Originally posted on the New York Times DealBook Blog on Monday, August 9, 2010
You don’t have to be an economist to recognize America’s economy is in trouble.
Ten years ago, America’s economy was booming. American business was the envy of the world. Stock prices were soaring. Dozens of new companies were created every day. Private sector investments were at an all-time peak. Most importantly, the federal government had generated budget surpluses for three consecutive years.
Two successive administrations and the Federal Reserve shifted the focus from investment to stimulating consumer spending with low interest rates, easy money, high leverage, low personal tax rates and increased government spending. The result? The federal deficit will hit $1.4 trillion this year, with cumulative debt reaching $18 trillion by 2015. That’s $60,000 for every American.
Since early 2009, economists have promised economic growth of 3 to 4 percent, saying that job growth — “a lagging indicator” — will surely follow. Eighteen months later, things have not improved. Estimates of growth in the gross domestic product continue to decline, as do durable goods orders. Twenty-six million Americans (16 percent of the work force) cannot find full-time jobs. After its 2009 rebound, stock prices are declining, reflecting growing pessimism.
While the fundamentals are awry for the United States, leading American companies are doing well. Second-quarter corporate earnings consistently exceeded expectations, as companies reported solid productivity gains. Corporate coffers have $1.8 trillion in cash. Yet companies are not investing — at least, not in America.
In talking with dozens of chief executives, I hear pragmatic managers focused on building their businesses and earning fair returns for shareholders, yet extremely concerned about government policy. Here are the real reasons they are not investing in America:
- They expect no real domestic growth for the foreseeable future. In contrast, they foresee emerging markets sustaining double-digit growth. As a chief executive at a large consumer products company told me: “Half our revenues already come from Asia; within 10 years it will be 70 percent. Naturally, we are shifting more operations there.”
- To compete with local companies, global companies are investing overseas in factories and sales and marketing personnel. Foreign governments like China and Singapore make investments very attractive. One chief executive noted that he chose China for his $62 million factory because local subsidies reduced his investment to only $13 million.
- Companies are also moving infrastructure support from the United States to lower-cost areas in Asia. Unable to obtain visas for its Indian employees, a major computer software company moved most of its software operations to India, where well-educated employees enjoy higher standards of living at one-quarter of the cost.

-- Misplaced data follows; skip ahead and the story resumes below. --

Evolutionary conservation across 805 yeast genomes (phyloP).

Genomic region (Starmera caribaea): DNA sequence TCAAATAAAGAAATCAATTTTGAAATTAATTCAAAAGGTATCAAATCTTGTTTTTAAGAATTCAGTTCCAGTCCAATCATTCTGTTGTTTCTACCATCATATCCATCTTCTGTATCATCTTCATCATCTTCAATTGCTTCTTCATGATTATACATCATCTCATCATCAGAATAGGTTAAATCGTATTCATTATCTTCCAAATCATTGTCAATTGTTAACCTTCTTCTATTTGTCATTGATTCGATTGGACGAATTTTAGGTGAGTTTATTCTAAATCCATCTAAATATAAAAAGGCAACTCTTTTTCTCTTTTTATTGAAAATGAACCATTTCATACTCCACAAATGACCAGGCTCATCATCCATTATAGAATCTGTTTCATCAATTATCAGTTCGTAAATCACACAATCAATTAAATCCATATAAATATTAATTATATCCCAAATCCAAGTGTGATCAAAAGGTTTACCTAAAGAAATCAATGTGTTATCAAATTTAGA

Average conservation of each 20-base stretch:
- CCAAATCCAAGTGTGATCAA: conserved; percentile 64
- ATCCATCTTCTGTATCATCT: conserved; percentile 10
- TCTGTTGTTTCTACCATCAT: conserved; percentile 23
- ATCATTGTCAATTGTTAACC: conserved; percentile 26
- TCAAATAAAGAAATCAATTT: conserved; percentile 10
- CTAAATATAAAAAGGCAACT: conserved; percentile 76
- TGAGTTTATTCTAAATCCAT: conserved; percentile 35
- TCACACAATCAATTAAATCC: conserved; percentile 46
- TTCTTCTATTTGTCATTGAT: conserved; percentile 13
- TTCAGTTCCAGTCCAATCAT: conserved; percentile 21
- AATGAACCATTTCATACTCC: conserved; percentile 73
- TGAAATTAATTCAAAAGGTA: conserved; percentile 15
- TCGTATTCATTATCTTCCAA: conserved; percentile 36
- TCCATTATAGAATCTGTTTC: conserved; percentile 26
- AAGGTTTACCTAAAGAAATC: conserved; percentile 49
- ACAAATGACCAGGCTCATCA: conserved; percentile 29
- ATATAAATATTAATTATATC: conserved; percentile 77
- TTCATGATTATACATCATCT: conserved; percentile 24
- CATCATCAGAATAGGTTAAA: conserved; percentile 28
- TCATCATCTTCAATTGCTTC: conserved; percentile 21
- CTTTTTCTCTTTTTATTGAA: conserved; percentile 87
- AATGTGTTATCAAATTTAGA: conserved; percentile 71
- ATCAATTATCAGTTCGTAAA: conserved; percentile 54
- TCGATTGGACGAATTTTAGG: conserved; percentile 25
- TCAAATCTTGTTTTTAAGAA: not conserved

- Without domestic growth, there is no need for additional employees. Instead, companies are achieving productivity gains by running lean. Mounting costs of doing business and increased benefit costs have created so much uncertainty that chief executives are reluctant to hire, especially small business owners.
- Chief executives feel they have access in Washington, but limited influence. Without any business people in the Obama administration, there are no advocates for sound business policies. A successful commercial banker described how open the president appeared to his concerns, yet the next day — without any consultation — the administration announced a new $50 billion bank tax.
Ask yourself: if you were faced with these conditions, would you be investing in America and hiring more people? Unless the climate in Washington changes dramatically, this no-growth, no-jobs environment will continue indefinitely.
How can the administration reverse this economic malaise?
To get the country growing and Americans back to work, the government must shift course to invest in America. Tax policies and incentives should stimulate private sector companies to invest domestically in research, innovation, manufacturing, infrastructure and exports.
Here are six specific ways to accomplish this shift:
- Double the investment tax credit for new tangible assets to encourage investment.
- Double tax credits for increases in research and development to stimulate research and innovation.
- Introduce a graduated capital gains tax based on length of time assets are held, with rates declining to zero after 10 years.
- Offer a capital gains tax holiday the first time companies are sold to encourage investment in start-ups.
- Grant special loans and job credits for small businesses, where 70 percent of jobs are created.
- Offer export tax credits for the next two years to reinvigorate export growth and rebalance trade.
This set of pro-investment, pro-growth policies would supercharge American investment, rekindle innovation, create millions of sustainable jobs and restore continued economic growth. This would result in increasing tax receipts that would pay back these tax credits many times over.
Most important of all, this would make America competitive once again, focusing on our strengths of entrepreneurship, innovation and creativity.
It’s time to invest in America once again.